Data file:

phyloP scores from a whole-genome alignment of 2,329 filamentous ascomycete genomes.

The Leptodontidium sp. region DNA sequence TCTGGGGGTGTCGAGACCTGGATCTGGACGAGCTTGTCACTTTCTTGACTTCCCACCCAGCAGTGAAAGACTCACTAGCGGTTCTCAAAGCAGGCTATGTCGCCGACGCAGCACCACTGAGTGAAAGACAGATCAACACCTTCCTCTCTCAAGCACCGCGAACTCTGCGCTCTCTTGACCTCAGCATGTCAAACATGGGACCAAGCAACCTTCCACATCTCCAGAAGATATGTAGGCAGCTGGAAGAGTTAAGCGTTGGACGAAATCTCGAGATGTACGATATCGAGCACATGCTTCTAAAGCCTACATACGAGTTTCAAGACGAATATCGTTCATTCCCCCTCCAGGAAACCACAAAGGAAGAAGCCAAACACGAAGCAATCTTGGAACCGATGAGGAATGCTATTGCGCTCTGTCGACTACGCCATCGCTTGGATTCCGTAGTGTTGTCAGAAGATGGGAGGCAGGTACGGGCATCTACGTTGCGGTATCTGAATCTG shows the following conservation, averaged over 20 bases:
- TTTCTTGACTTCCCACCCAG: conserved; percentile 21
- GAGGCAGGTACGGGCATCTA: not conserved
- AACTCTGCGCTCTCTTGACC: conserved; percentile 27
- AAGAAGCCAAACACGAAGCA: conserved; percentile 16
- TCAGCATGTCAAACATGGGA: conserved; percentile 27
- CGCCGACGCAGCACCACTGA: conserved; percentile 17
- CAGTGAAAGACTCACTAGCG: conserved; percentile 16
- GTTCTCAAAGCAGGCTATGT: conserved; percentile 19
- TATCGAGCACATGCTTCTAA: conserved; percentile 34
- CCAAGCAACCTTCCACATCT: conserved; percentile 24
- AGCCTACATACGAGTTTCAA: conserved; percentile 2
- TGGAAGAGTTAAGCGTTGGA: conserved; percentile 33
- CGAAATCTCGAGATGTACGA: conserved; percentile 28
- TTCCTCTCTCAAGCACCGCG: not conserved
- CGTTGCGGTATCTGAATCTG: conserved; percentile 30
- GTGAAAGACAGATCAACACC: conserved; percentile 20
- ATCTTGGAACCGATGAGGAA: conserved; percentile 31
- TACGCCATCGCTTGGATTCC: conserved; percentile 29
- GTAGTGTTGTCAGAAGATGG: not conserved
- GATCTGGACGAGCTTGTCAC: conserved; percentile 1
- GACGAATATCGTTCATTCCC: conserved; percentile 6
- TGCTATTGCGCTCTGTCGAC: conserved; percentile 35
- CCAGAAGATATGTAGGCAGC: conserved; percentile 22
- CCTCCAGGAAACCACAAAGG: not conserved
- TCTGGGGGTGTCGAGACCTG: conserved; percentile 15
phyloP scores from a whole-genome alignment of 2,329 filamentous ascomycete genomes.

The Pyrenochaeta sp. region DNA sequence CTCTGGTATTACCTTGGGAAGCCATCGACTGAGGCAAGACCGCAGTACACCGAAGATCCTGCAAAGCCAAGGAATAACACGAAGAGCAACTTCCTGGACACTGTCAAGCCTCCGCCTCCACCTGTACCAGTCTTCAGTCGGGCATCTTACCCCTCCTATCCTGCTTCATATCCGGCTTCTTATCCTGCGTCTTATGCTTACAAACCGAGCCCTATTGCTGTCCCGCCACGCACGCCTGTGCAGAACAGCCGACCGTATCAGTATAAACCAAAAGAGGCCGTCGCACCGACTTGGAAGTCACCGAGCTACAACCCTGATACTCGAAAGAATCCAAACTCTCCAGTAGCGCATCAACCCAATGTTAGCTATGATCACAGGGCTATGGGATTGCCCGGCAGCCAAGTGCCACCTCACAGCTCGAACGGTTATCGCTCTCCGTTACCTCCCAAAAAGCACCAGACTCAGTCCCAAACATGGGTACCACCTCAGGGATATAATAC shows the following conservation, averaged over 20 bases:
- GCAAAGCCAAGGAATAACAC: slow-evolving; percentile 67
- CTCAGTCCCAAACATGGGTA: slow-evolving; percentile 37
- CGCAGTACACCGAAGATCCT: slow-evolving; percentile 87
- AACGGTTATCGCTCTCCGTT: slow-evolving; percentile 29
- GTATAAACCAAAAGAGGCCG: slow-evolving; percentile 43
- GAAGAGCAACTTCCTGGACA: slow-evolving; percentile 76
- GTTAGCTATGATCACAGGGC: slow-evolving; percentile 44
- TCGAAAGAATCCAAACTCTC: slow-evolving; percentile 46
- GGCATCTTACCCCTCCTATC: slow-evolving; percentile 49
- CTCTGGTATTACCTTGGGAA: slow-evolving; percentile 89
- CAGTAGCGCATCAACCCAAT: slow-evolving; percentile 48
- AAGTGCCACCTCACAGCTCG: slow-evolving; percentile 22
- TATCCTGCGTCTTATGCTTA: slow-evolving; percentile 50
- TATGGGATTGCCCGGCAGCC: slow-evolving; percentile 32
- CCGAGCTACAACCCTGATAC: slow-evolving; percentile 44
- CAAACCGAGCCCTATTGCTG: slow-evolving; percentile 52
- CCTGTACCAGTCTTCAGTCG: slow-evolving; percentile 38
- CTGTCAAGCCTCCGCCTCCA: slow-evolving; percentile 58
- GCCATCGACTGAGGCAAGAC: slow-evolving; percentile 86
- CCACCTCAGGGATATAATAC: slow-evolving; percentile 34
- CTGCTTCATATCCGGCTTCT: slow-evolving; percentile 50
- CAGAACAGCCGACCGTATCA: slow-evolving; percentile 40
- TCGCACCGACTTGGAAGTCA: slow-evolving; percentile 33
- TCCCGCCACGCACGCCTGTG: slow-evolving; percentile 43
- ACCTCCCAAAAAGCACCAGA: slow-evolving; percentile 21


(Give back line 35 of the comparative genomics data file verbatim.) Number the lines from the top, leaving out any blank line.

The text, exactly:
- GAAGAGCAACTTCCTGGACA: slow-evolving; percentile 76